At the end of 2019, a novel coronavirus (COVID-19) was identified as the cause of a severe acute respiratory syndrome (SARS cov-2) cases in Wuhan, a city in the Hubei Province of China [1]. It has started to spread resulting in an epidemic throughout China, then evolving into a full blown pandemic throughout the world [2]. It was declared as a public health emergency of an international concern by the World Health Organization (WHO) on January 30, 2020 [3]. Case counts of COVID-19 globally exceeded 19 million. COVID-19 continued to spread, eventually reaching Africa and Sudan [4]. The total number of COVID-19 cases in Sudan were 13535 with the first case of COVID-19 pandemic in Sudan identified on 13.3.2020 while deaths were 836 since the first case which died was of a 50 years old man and most of the cases were in Khartoum state followed by Gazera State and this is according to the latest report generated from federal ministry of health, Khartoum, Sudan [4]. In Sudan, as elsewhere in Africa, the COVID-19 crisis has unfolded relatively slowly. This is due to the country’s comparative isolation from world travel and the fact that most Sudanese live in rural areas where social distancing is an established practice, but as the virus now appears to be sweeping through Sudan [5]. Sudan is currently struggling with many obstacles as a result of the ensuing pandemic and measures that adopted urgently to control the spread including statewide lockdown, dealing with a collapsing health system and suspension of tuition in schools and universities so stopping the educational process [6]. People in lockdown also are struggling different situations but more importantly, they struggle to cope psychosocially with the circumstances created by the COVID-19 pandemic. Fear, worry and stress are normal responses to perceived or real threats and at times when we are faced with uncertainty or the unknown. So it is normal and understandable that people are experiencing fear in the context of the COVID-19 pandemic [6]. So, this pandemic not only a life-threatening but it imposes a huge psychosocial trauma. Mental health is fundamental to our collective and individual ability as humans to think, express emotions, interact, earn a living and enjoy life. On this basis, the promotion, protection and restoration of mental health can be regarded as a vital concern of individuals, communities and societies throughout the world [7]. The most affected populations with mental health unfortunately were students due to concerns about their future and uncertainty of how to continue the educational process. The leads of education could mitigate this negative effect by updating their students regarding their future, upcoming courses and even the whole educational process. Unfortunately this was not the case in Sudan due to unavailability or un-readiness of the electronic education during the beginning of the pandemic, and then the students would continuously worry so that their mental health is greatly affected. Mental disorders during pandemic was one of the most important issues, the things guide a lot of people to take in consideration and to flash light upon it by numerous paper and survey to detect the action of community, and we as medical student tend to take it from medical students perspective [8]. There is sparse literature about psychological impact of this emergic pandemic upon students so studies were needed to be done due to lack of previous similar studies. Our study provides a good idea about the magnitude of the psychological burden during COVID-19 pandemic upon medical students and showed many factors that can play a role in student's mental health so as to emphasize the need to adopt new strategies to improve psychological services. In addition to identify high-risk groups in order to offer advanced psychological interventions to help them, so the finding of our study can help in implementation of advanced mental health strategies directed toward vulnerable groups to improve their mental health during the COVID-19 epidemic.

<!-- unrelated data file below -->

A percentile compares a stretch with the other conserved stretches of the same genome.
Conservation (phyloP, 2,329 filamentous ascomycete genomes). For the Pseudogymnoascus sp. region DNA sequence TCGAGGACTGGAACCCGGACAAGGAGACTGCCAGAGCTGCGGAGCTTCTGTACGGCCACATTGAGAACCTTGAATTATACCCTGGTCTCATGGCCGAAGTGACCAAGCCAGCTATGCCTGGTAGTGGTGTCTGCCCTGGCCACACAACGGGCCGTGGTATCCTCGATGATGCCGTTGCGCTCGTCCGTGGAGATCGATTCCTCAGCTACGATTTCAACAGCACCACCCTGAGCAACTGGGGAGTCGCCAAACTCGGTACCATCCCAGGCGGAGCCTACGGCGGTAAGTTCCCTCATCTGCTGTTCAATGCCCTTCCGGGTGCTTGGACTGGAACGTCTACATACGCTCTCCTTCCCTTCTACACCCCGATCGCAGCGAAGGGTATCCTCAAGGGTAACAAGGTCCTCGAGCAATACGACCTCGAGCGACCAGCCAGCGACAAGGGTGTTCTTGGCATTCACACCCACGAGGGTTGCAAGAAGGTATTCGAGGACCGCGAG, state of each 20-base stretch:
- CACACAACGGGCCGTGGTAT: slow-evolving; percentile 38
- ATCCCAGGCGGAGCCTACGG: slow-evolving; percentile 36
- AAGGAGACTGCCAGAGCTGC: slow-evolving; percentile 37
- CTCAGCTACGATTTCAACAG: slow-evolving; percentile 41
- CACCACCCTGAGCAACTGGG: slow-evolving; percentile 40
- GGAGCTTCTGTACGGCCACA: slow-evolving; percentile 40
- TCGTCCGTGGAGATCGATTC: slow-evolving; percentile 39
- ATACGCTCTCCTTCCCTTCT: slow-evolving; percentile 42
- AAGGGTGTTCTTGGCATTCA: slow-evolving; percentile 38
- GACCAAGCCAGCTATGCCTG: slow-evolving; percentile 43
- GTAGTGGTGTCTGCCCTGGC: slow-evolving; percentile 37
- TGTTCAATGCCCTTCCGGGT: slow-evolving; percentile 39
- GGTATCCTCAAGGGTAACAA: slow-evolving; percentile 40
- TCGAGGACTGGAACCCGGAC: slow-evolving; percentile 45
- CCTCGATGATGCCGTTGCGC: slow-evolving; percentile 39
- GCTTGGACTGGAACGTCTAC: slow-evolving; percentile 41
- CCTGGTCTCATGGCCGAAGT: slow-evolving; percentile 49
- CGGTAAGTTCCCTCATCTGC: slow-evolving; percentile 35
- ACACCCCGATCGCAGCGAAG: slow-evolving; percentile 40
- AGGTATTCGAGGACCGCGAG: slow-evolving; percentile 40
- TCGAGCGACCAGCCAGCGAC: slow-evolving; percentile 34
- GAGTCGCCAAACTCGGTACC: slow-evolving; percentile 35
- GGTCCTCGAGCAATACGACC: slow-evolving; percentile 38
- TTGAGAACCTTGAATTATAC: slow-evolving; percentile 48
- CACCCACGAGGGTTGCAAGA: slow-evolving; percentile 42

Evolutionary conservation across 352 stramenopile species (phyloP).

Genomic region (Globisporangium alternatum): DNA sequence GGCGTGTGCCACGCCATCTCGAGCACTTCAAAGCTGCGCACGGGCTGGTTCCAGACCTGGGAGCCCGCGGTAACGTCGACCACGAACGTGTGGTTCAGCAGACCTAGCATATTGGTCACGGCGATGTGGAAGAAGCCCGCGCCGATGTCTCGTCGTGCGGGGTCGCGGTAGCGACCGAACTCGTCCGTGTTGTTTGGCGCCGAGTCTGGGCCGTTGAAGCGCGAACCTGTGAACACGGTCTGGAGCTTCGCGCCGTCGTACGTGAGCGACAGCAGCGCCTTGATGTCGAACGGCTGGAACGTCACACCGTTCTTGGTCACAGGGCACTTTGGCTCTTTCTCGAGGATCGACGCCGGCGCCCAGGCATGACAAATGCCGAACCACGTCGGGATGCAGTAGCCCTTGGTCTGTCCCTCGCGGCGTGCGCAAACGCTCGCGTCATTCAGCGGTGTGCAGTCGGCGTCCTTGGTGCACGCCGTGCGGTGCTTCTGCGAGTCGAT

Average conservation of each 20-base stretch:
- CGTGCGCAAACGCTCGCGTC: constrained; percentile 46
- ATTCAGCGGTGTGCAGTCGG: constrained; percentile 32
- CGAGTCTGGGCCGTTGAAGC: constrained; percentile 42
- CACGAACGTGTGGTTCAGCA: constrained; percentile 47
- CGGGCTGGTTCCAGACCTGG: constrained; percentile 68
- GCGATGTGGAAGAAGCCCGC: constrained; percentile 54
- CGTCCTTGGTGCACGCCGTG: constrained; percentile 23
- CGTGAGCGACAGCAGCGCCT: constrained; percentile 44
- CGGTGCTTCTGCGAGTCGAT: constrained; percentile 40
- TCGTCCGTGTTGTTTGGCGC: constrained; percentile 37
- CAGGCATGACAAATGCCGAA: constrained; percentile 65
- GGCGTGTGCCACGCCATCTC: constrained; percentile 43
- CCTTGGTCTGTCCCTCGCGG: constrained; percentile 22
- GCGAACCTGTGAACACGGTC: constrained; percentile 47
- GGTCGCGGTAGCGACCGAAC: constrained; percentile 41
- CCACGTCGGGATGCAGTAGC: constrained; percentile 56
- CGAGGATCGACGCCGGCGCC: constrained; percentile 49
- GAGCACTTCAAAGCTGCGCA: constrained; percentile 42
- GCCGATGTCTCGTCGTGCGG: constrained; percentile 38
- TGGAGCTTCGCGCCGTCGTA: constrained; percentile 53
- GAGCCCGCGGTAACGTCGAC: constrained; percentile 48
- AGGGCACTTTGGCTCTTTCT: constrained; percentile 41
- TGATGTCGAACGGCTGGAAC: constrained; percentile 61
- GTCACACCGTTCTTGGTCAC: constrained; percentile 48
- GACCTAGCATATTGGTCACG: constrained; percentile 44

Subjects and Methods

This was a cross-sectional design to assess the psychological impact of COVID-19 pandemic in medical students in Sudan. We used an online-based questionnaire distributed through social media apps like WhatsApp, Facebook and Telegram, participants were encouraged to distribute the survey. Physical distribution was not achievable due to the lockdown in Sudan. We shadowed an online data collection technique. The survey was done online by using a common platform, Google survey (Google LLC, Mountain View, California, USA). In order to determine the level of depression, anxiety and stress among medical students, DASS-21 scales were used. It is a 21-item short version instrument specifically designed to determine the three negative emotional states among people which include depression, anxiety and stress. It is proven to be exceptionally reliable with strong internal consistency [9]. Informed consent was taken from all the respondents. The data was analyzed by means of SPPS version 25.0.